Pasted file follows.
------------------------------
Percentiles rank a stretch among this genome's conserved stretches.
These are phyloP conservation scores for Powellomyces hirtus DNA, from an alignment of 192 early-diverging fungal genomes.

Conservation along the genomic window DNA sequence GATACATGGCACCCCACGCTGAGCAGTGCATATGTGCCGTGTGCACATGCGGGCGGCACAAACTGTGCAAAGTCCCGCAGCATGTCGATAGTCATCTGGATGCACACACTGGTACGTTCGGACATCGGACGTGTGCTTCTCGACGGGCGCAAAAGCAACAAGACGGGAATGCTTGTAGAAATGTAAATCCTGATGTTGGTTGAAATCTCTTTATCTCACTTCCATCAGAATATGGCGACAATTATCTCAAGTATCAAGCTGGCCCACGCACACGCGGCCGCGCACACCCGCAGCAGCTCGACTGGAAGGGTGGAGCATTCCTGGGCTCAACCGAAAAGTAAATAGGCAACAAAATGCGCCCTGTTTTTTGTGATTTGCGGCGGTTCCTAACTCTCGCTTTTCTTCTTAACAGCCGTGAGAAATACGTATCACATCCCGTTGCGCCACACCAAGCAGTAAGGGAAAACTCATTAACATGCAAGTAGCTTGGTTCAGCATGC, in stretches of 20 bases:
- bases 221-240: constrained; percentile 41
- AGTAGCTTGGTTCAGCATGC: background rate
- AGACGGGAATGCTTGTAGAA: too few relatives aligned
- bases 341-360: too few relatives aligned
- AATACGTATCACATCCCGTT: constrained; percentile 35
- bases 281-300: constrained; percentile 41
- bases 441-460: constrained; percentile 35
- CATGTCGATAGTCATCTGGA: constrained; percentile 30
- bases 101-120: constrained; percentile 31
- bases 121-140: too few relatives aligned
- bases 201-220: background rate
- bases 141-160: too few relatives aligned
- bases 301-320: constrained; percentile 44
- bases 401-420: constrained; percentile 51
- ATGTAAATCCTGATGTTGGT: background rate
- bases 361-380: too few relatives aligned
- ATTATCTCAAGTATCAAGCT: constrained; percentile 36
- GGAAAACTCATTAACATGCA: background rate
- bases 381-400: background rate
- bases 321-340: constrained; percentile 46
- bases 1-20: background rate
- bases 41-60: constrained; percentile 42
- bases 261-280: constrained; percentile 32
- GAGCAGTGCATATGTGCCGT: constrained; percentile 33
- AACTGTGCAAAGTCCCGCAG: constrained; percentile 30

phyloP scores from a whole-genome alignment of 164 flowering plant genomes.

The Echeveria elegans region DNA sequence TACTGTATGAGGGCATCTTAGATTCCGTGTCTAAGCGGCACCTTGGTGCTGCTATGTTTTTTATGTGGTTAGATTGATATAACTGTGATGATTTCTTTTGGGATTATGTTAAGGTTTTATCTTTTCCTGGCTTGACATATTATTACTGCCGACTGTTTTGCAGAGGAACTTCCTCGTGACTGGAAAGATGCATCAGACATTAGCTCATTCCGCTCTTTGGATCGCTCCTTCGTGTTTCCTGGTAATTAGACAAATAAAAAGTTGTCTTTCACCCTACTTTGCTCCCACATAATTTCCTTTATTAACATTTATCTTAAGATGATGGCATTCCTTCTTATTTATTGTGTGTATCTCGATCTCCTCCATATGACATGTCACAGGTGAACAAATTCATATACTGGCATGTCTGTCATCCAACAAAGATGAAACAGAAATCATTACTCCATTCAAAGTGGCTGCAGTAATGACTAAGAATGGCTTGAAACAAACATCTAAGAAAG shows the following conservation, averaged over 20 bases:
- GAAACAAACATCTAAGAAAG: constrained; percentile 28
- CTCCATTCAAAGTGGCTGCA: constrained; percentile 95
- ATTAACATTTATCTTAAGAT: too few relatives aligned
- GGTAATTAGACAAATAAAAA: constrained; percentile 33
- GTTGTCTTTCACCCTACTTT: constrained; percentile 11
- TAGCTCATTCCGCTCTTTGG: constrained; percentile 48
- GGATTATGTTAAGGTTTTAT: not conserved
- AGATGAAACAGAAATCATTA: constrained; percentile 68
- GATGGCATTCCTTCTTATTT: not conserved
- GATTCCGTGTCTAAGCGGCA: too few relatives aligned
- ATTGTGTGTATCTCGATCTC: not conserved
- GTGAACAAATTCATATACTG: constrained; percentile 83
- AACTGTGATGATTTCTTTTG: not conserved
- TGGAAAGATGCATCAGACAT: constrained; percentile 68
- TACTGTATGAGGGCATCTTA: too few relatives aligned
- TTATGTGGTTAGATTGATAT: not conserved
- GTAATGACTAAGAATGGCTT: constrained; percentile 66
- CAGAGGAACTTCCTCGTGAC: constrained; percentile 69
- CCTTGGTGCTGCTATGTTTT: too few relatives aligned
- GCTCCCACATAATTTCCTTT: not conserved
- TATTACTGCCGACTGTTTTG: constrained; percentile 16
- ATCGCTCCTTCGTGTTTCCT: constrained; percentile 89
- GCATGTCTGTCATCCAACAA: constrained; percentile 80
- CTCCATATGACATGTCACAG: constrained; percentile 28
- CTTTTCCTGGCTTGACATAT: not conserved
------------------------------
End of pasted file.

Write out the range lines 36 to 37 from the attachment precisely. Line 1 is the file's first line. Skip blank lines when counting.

- TAGCTCATTCCGCTCTTTGG: constrained; percentile 48
- GGATTATGTTAAGGTTTTAT: not conserved